March is Irish-American Heritage Month as well as Women’s History Month. As discussed in our Ex Libris Juris blog post on 3/8/2021, the Women’s History Month theme for 2021 is “Valiant Women of the Vote: Refusing to be Silenced.” In recognition of all these things, today’s post features famous Irish-American suffragist Lucy Burns.

Lucy Burns was born in Brooklyn, NY, in 1879, to a “large Irish Catholic family.” She graduated from Vassar College in 1902, and then went to graduate school at Oxford College, in England. While there, she met Emmeline Pankhurst, founder of the Women’s Social and Political Union (WSPU), a “militant” suffrage organization in Britain. Burns left school and became an activist with Pankhurst, from 1909-1912.

Returning to America in 1912, Burns and Alice Paul, a fellow suffragist she met in Britain, joined the Congressional Committee of the National American Woman Suffrage Association (NAWSA). In that organization, Burns and Paul “launched a campaign of fundraising, marches, petition drives, and publicity stunts in support of the amendment [to give women the right to vote],” including a Woman Suffrage Procession on “March 3, 1913, the day before Woodrow Wilson’s presidential inauguration.”

But in April 1913, due to power struggles at NAWSA, Burns and Paul “founded the Congressional Union for Woman Suffrage (CU), which evolved into the NWP [National Women’s Party].” Burns “served as NWP legislative chairman in Washington, D.C., and, beginning in April 1914, edited the organization’s weekly journal, The Suffragist.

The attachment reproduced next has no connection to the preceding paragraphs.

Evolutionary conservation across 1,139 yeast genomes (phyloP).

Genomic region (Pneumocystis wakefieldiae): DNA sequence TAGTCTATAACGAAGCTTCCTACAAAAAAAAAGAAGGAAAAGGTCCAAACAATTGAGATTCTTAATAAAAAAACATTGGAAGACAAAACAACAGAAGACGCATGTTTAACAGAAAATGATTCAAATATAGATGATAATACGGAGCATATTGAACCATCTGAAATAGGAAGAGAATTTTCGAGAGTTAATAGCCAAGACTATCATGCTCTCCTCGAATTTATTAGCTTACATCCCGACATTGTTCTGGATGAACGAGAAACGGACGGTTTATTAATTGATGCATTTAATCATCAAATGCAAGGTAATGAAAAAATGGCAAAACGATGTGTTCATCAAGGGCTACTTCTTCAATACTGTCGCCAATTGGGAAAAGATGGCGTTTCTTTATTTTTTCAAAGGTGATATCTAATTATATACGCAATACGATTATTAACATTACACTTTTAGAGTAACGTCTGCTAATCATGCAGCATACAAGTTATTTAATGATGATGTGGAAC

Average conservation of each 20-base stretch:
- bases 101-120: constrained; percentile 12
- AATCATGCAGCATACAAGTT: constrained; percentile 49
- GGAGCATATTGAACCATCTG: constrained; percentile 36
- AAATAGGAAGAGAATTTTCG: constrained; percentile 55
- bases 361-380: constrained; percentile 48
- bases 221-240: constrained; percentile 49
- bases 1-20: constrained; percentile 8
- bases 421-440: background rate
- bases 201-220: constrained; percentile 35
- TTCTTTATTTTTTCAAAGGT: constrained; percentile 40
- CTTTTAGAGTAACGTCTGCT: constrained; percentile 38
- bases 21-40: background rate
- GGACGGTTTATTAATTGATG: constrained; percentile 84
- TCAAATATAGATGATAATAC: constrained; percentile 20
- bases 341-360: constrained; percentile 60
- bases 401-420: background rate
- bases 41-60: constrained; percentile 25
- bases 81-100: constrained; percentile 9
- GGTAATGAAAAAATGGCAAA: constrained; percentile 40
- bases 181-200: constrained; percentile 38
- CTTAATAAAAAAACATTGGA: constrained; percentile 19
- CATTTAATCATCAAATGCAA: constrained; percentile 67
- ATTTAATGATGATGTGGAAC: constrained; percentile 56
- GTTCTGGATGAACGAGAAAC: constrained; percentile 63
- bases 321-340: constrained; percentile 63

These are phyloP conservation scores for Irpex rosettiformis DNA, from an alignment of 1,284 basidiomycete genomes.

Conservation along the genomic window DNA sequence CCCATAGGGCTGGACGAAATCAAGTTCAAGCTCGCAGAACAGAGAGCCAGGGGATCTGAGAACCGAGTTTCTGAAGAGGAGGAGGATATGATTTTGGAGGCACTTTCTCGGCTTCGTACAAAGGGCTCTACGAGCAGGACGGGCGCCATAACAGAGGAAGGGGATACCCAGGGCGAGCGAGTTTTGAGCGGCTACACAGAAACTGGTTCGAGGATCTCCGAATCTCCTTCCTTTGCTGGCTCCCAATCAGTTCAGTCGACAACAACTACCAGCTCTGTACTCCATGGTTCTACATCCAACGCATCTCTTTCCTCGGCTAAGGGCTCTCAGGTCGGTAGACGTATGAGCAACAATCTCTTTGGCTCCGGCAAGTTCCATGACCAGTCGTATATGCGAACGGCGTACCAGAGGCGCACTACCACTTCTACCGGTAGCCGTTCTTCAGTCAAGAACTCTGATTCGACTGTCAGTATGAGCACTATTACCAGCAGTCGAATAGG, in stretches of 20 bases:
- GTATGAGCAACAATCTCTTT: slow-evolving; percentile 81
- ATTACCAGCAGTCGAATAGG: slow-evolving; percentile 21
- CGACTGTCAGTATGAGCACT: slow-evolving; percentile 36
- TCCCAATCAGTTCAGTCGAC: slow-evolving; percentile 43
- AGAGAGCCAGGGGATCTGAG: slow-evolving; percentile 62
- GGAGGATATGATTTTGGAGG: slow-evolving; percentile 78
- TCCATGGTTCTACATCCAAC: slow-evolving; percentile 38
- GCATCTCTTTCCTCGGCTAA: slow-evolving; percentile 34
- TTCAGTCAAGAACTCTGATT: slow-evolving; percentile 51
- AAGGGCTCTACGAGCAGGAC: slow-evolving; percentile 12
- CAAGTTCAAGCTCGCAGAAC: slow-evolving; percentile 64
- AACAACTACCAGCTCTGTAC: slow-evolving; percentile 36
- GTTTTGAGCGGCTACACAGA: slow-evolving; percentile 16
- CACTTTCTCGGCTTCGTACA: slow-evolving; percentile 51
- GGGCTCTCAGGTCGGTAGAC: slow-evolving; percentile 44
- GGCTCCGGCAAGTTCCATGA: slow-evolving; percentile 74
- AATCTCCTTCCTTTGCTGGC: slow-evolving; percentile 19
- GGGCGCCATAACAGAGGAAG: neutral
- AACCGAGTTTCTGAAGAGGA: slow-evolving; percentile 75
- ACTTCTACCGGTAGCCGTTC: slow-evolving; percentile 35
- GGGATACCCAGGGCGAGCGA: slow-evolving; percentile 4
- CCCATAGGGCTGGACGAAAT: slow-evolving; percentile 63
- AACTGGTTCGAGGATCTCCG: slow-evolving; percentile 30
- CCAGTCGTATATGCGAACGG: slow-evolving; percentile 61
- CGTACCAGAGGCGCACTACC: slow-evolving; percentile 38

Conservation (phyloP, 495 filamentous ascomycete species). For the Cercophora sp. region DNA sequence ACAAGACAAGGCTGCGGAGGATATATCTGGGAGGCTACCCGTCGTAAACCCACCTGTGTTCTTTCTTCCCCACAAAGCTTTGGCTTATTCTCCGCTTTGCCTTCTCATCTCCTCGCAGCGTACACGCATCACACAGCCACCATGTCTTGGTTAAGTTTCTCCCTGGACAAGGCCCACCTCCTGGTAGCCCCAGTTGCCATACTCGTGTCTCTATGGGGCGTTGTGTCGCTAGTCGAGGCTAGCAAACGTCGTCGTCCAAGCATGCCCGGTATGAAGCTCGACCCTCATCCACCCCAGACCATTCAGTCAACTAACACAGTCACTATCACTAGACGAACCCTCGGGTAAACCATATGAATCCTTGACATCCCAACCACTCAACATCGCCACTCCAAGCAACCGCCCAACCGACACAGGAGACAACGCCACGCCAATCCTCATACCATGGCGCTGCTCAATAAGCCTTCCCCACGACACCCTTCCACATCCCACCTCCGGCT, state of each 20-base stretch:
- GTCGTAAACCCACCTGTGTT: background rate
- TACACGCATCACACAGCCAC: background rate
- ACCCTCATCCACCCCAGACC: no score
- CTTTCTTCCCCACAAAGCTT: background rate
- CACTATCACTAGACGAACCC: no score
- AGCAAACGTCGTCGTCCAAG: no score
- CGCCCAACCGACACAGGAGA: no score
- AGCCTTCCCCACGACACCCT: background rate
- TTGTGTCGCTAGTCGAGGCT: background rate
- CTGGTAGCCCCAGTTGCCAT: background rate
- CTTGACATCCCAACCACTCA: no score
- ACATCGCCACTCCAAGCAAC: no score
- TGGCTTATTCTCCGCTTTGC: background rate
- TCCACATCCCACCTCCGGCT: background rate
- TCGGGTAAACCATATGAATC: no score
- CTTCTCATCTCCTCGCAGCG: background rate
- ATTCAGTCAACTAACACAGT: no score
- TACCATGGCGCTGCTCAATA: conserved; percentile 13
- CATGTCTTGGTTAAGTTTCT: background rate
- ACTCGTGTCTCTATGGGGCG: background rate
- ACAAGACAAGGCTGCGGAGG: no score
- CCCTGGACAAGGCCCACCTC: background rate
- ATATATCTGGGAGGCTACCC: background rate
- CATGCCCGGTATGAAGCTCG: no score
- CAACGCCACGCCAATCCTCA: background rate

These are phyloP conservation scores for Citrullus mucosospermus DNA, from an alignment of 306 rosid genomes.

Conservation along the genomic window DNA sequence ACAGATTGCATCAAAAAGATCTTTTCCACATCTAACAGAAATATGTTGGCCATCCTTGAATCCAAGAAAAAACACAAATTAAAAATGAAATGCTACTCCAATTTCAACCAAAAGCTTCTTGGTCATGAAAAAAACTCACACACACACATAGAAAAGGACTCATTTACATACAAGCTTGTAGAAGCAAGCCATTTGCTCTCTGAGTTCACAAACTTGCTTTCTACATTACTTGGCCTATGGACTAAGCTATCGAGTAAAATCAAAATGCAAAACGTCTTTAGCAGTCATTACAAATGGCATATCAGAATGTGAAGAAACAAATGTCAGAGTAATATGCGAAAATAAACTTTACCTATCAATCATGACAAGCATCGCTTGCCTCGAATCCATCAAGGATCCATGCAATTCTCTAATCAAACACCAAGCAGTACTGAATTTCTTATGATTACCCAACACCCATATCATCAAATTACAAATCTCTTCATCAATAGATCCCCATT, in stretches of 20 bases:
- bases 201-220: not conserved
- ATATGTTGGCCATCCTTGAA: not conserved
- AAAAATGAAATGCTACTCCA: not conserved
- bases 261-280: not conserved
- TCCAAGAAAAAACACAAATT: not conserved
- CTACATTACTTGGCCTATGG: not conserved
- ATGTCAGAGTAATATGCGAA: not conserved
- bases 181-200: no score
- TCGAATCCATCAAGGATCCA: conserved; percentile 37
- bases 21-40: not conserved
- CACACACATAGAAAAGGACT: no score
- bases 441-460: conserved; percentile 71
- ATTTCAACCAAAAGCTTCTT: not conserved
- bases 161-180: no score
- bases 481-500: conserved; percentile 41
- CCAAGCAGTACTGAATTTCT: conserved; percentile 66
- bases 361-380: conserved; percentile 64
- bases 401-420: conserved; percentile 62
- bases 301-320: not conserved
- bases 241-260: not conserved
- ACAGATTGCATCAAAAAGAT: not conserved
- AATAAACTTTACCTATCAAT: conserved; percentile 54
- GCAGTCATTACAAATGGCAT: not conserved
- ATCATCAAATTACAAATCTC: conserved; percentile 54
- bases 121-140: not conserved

For various actions, Burns “was arrested and imprisoned six times,” including the time she led “the NWP’s most prominent and controversial campaign.” This involved picketing the White House for months, starting in January 1917. “On June 22, 1917, suffrage pickets began to be arrested on the technical charge of obstructing traffic,” including Lucy Burns. One of her prison stays occurred during the “‘Night of Terror’ at the Occoquan Workhouse on November 14-15, 1917,” where she and others were subjected to various and horrific forms of torture.

Burns and the other members of the NWP continued protesting after being released from prison, and they “planned tours around the country to tell their stories, including the ‘Prison Special’ tour in early 1919.Later that same year, Congress passed the 19th Amendment, which “became part of the U.S. Constitution on August 26, 1920.

Following the passage of the 19th Amendment, Burns “retired from public campaigns” and is reported to have said: “I don’t want to do anything more. I think we have done all this for women, and we have sacrificed everything we possessed for them, and now let them fight for it now. I am not going to fight anymore.”